Jet Air General Manager Matt Wolford said, to stay competitive, Jet Air, which employs 17 pilots among 11 charter planes, has tried to focus on local pilots with ties to the area.

“In terms of competition, we’ve done a very good job of keeping pilots ... we’ve been very targeted in who we hire and how we hire and maintain people,” he said. “For us, it’s been more of a pre-emptive move.”

Educational facilities aren’t immune to the industry shortfalls either, said Chaminda Prelis, director of aviation programs at the University of Dubuque.

Recent graduates, who often take on a flight instructor role at the school, also are being recruited by larger airlines in need of pilots.

“The downside of some of that growth is we are struggling to keep our flight instructors long-term,” Prelis said.

The federal mandatory retirement age for pilots — which shifted about 10 years ago from 60 to 65 to keep pilots in the air longer — also creates challenges on the faculty side. As a result, Prelis said it’s now more difficult to recruit those nearing retirement age.

Bucking the trend

A shortage, though, means prospective pilots are entering a field starved for a skilled workforce. At the University of Dubuque, Prelis said the average number of students in the school’s aviation program has increased from about 50 students to more than 70 in just a few years.

“The good news is that our graduates are finding a lot more options than they did in the past,” Prelis said.

In need of pilots, airlines have begun taking recruiting efforts directly to the school.

“They’re literally knocking on our door asking, ‘Hey, can we come on campus, can we come talk to your students?” Prelis said.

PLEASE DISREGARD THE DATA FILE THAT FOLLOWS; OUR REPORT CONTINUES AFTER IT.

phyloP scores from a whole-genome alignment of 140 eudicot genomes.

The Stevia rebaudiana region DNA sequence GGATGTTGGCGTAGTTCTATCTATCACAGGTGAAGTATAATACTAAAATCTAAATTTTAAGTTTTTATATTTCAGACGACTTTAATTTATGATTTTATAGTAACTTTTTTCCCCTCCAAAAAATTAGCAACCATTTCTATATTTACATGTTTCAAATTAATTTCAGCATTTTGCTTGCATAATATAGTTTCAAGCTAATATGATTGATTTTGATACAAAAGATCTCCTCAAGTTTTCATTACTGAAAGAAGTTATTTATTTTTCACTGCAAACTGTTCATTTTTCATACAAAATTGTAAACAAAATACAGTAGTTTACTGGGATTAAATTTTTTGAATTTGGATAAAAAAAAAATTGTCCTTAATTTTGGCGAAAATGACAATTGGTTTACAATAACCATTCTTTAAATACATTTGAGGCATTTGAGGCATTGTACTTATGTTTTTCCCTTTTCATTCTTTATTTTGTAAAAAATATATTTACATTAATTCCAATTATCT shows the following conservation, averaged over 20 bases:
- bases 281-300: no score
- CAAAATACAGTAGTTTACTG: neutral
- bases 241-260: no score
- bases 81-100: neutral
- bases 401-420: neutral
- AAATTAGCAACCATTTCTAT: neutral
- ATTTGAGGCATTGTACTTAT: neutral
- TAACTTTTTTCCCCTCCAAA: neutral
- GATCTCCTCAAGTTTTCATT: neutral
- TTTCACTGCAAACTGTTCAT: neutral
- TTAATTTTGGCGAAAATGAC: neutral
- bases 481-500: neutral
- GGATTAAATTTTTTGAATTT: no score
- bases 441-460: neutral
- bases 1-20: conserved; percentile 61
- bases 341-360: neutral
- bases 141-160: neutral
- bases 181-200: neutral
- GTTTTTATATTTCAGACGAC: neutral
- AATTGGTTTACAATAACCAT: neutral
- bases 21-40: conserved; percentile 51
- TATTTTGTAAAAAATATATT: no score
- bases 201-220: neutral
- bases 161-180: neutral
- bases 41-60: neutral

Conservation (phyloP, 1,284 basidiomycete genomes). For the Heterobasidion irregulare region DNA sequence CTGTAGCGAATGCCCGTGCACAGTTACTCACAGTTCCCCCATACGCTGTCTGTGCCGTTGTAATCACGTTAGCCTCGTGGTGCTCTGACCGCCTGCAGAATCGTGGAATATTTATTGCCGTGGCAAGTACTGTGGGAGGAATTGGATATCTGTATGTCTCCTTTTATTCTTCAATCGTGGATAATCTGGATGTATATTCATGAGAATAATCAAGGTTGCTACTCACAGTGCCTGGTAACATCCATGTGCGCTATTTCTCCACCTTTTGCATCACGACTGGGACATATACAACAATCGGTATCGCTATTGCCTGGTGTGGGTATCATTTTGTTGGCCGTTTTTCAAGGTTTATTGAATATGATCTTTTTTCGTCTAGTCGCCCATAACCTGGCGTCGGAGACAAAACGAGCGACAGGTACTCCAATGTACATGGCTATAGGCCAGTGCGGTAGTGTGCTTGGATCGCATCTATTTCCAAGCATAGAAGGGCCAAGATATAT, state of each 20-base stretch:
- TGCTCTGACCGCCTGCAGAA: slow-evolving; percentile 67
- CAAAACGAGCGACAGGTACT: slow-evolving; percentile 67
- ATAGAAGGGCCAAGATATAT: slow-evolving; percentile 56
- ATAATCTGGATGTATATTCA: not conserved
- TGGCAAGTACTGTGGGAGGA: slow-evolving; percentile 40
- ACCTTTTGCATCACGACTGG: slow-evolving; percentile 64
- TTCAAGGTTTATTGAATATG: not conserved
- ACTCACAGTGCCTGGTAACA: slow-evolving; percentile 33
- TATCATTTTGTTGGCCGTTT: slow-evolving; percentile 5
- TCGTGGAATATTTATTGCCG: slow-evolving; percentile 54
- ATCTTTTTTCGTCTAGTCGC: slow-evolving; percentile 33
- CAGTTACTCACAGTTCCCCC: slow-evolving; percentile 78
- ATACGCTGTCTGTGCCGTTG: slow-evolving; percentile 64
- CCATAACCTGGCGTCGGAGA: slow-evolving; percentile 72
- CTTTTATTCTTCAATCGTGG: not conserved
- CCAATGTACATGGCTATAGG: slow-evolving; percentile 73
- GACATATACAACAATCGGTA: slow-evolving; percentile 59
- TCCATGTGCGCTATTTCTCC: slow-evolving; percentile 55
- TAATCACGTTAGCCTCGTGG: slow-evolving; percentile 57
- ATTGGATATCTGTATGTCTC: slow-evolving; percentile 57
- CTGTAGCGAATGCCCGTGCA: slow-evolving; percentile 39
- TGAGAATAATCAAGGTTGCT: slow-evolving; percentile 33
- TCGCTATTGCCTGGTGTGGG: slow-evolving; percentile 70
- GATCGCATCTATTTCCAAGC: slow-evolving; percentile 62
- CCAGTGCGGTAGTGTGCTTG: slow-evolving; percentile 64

About two years ago, the school’s aviation department began hosting career expos twice a year to connect employers with prospective employees, Prelis said.

To keep employees and stay competitive, many airlines have begun raising pilot wages.

According to the Regional Airline Association, average pay for a first officer pilot climbed more than 150 percent between 2014 and 2016.

While competition in the industry has driven up pilot wages, it has not been enough to address shortfalls in the market.

In the same span of 2014-2016, overall recruiting success declined, according to the Regional Airline Association.

“Pay is not resolving the issue, pay is not going to fly the airline, so there’s more to it,” Lenss said.

One of the biggest barriers to becoming a pilot is the cost of education, with students not only paying for tuition, room and board, but also taking on the cost of the necessary 1,500 flight hours needed for Airline Transport Pilot certification.

Prelis said students with a four-year degree can leave school with as much as $115,000 to $130,000 in debt.

Durham said airlines themselves might be forced to provide student loan reimbursement programs to help reduce the cost of education for future employees — something that has become more common in other industries.

“I think what the airlines are going to have to do is what other industries are doing,” Durham said.

In addition, Lenss said loan forgiveness programs could be opened up by state or federal legislators to help reduce the entry cost of becoming a professional pilot.

“In order to change this and really try to make headway and solutions, we need a very active regional business community helping us champion the need for change ... and we have to have direct involvement from Iowa’s congressional delegation to start making inroads beyond what the airlines have already done,” Lenss said. “Because Iowa is most at risk, we need to be the most engaged.”

Original article can be found here ➤


  1. I'll give you a tip to improve your pilot scores Mr.& Mrs. 135 and 121 HR manager. When an applicant shows up that meets all your requirements, has a squeaky clean flying/driving record, can pass a FBI background check and a DOT drug test, don't wash him or her out just because they couldn't put a positive spin on every negative or because they thought honesty was the best policy during the interview. The days are gone when you can be that picky and the sooner you realize it the better.